Yes, it does, and I think that many more students should be going to trade schools instead of Universities. If you want to learn a trade, why add on the “b.s.” of a “core requirement”. However, we already have successful trade schools, and I don’t think Universities are doing themselves any favors by trying to edge into that market.

    Most Georgia Tech students are under so much stress from the work that they have to do each semester that they *only* take 12 credits, or as close as they can get to it, each semester. Add to that the fact that many students work to support themselves through college, and the buffet experience becomes an option only available to the lucky few.

    This is true, due mostly to the fact that Georgia Tech is a demanding school because we are top ranked. (Or are we top ranked because we are demanding? Causation/causality….).

    But, if you are a truly excellent student, you can double major in 4 years and get great value for your money. (If Georgia Tech’s $10 all you can eat spicy buffet causes you indigestion, you can always move to the $5 special at the Piccadilly cafeteria…other options exist at different price points and at different levels of academic rigor. )

    • December 6, 2011 at 4:51 pm

      I do agree with you that there’s a compelling case to be made for encouraging more students to go to trade school, since by all measurements the vast majority of students just want to enter the workforce and get paid more than they would normally (78%, I think; I’ll have to dig up that survey). And as for university being an excellent deal for the best students, I imagine that the best students are reasonably likely to get the most merit-based scholarship money. Nothing beats a price of free.

      Going back to Aaron’s original point, however, I feel that the whole concept of “B.S.-bs” is centered around the value-add. What extra value does each miscellaneous elective add to the individual student? I don’t think anybody has any information on that subject, so asking for specific justifications for why a course should be in the curriculum seems to be as good a plan as any. I’m certainly not opposed to the concept of a liberal arts education, but where’s the evidence that it actually creates more well-rounded students – and that such students are more valuable? If I created a hypothetical “North Avenue Trade School” that teaches all the same science/engineering majors with none of the liberal arts offerings of Tech, what’s the specific value-add that Tech offers? When in my career or personal life do I benefit from the increased cost of the full liberal arts education?

      That’s what I’m curious about.

      • B.Curtis
        December 16, 2011 at 4:00 pm

        Stephen , I’m coming to this party late, however I have been through an apprenticeship program, and have an A.S. in computer science. Having been through both, there is room to prune a degree without turning it into a trade. The trade school ( and many for profit certifications ) are centered around practical applications and the usage in the field. An example is bending conduit in electrical training. Even though trigonometric functions are necessary, it’s given as a rote formula, never explained. This, along with the hands on training is the difference. Would a semester on a jobsight benefit most architects and engineers? Absolutely it would, but that will never happen.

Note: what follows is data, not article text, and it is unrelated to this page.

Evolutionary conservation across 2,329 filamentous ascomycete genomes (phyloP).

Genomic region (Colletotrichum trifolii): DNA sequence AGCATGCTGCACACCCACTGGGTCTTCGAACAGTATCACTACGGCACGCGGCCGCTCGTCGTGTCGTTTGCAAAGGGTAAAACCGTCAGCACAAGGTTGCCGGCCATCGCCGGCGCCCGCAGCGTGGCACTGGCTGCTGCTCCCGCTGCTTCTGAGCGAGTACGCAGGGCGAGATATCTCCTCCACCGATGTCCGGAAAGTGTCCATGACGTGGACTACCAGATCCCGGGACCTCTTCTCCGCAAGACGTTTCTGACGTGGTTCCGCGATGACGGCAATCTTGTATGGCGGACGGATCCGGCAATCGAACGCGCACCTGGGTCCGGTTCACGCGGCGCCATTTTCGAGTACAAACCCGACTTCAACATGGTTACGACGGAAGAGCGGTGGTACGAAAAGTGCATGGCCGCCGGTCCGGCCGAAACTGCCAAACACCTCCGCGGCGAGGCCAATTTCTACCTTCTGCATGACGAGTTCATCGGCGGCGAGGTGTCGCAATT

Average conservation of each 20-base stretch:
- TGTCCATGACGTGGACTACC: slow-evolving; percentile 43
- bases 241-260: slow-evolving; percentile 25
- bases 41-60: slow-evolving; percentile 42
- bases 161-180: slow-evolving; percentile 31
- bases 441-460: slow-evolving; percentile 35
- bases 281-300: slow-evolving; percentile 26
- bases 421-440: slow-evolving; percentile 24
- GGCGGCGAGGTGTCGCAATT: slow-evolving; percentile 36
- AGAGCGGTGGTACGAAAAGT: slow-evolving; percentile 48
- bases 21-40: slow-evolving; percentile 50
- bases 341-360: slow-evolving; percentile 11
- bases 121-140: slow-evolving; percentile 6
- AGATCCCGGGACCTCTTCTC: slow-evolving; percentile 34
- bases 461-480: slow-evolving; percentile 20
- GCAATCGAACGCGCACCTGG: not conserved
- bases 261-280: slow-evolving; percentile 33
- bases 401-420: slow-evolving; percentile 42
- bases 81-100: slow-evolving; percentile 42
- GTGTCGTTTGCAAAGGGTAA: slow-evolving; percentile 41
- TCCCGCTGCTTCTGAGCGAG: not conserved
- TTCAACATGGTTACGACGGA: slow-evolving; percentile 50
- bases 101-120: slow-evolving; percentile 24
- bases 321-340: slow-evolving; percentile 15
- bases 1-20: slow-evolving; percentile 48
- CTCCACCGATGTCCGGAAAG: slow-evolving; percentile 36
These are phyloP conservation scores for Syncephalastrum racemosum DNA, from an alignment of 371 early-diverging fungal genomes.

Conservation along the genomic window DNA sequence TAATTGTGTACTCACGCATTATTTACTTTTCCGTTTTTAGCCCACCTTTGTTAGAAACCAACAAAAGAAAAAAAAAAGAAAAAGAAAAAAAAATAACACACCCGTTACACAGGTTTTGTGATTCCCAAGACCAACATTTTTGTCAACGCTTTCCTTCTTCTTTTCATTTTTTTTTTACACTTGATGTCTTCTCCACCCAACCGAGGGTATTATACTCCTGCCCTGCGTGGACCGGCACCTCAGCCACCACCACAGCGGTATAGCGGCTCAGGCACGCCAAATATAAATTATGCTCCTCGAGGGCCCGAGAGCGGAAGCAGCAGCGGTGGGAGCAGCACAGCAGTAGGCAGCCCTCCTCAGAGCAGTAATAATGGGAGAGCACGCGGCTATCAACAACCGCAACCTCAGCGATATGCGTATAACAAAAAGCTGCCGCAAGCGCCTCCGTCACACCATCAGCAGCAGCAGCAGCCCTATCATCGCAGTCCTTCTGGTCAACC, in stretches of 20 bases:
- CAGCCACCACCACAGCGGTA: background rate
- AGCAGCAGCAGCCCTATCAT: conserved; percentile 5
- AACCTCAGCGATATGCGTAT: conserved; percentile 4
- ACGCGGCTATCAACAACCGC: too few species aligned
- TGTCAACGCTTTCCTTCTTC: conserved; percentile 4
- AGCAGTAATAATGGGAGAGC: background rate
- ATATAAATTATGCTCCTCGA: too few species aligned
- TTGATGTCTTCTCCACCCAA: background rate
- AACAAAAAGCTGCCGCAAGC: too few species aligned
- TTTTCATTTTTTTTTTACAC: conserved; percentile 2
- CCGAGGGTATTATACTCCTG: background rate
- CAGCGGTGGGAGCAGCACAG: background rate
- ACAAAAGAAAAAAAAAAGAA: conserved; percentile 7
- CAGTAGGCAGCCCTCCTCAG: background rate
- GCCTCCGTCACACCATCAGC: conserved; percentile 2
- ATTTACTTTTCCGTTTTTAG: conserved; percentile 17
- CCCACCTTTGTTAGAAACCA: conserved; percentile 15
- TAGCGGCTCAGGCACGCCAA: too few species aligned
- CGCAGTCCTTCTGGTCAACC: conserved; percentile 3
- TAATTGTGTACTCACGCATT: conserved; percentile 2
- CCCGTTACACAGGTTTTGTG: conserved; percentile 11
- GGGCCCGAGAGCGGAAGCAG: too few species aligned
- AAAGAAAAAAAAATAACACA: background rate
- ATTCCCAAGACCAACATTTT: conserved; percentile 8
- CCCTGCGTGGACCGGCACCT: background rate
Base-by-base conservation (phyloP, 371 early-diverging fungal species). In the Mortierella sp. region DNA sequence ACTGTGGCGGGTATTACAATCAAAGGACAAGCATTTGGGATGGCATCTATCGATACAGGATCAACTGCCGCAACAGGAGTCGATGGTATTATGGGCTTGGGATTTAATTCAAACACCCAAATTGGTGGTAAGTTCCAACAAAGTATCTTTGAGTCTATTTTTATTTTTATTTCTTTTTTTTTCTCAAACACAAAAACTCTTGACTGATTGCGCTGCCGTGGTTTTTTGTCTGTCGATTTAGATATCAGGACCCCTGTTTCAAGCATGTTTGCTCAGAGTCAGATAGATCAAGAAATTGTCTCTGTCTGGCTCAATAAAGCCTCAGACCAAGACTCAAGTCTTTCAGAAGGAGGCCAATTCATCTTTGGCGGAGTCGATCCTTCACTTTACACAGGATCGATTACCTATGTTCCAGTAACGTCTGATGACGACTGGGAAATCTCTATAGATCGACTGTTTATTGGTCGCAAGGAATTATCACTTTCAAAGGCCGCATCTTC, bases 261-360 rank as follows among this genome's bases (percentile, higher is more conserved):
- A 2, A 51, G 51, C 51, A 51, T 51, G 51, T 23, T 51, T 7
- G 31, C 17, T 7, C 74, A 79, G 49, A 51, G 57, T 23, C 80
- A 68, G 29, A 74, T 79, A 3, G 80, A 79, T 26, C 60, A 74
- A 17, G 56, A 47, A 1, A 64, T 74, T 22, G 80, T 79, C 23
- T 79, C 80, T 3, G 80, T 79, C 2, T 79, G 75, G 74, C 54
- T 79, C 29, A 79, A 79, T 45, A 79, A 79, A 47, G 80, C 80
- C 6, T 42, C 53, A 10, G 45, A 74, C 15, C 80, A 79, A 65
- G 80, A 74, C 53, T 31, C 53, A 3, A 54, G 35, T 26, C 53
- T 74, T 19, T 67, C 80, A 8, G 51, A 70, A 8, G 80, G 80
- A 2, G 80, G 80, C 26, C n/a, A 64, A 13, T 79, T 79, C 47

5. December 8, 2011 at 6:41 pm

    I left a grumpier response over at Mark’s place.

    I’ll just note that this is basically how the UK undergraduate degree is organized. You “pick your major” before you go (i.e., apply to a school), and you take all your classes from e.g., the CS school. It’s pretty hard to change paths. It takes 3 years. You can then do a 1 year MSc. And even a 3 year PhD. You can, theoretically, go from pre-undergrad to doctorate in 6 years.

    Really doesn’t happen that way all that often…

    But anyway, given the fact of the system, you can just observe, rather than speculate, how it works out.

    • December 9, 2011 at 12:28 am

      As I mentioned over there too, I need to research that more. If they can do something equivalent to one of Georgia Tech’s 4-year undergraduate engineering degrees (which take many students longer, actually) in 3 years, I’ll be very very impressed. The prereq chains in our program pretty much set a lower bound of 4 years.

  6. Scott
    December 16, 2011 at 12:25 pm

    That broadening should happen BEFORE they even GET to college , or even if they NEVER DO.. *CITIZENS* should be exposed to enough history and science that they can tell what constitutes proof, and reasonable arguments.. and when someone is just flatly rewriting the past..or trying to con them with scientific or economist Bull crap by the truckload.. but we clearly arent doing THAT with any of these so called ‘electives’ Let alone the level at which it belongs.. HIgh School. You cant really fix higher education without fixing LOWER education first and it makes more sense to handle this .. much more universally and usefully at that level.. on the public tab.. for everyone. What Aaron says about requirements is deadly true… every un-needed requirement can weed out a genius in THAT field who just doesnt want to/cant jump that spurious hoop.. and every extra class is MONEY that .. back in the day.. we could SORT OF handle by taking part time jobs and working summers.. NOW its just out of control ridiculous and I dont think the salaries, facilities or VALUE have increased all that much so WHERE IS ALL THAT MONEY GOING? and why SHOULD a good school be a time driven pressure cooker to fail students? what if it takes six years to get a BS in engineering and three in history? (and this is a historian speaking) why not do it well, do it CHEAPER and let it take as long as it takes?

  1. December 1, 2011 at 8:30 am
  2. December 2, 2011 at 2:10 am
  3. December 6, 2011 at 1:33 am
  4. December 6, 2011 at 3:44 am
  5. December 7, 2011 at 10:24 am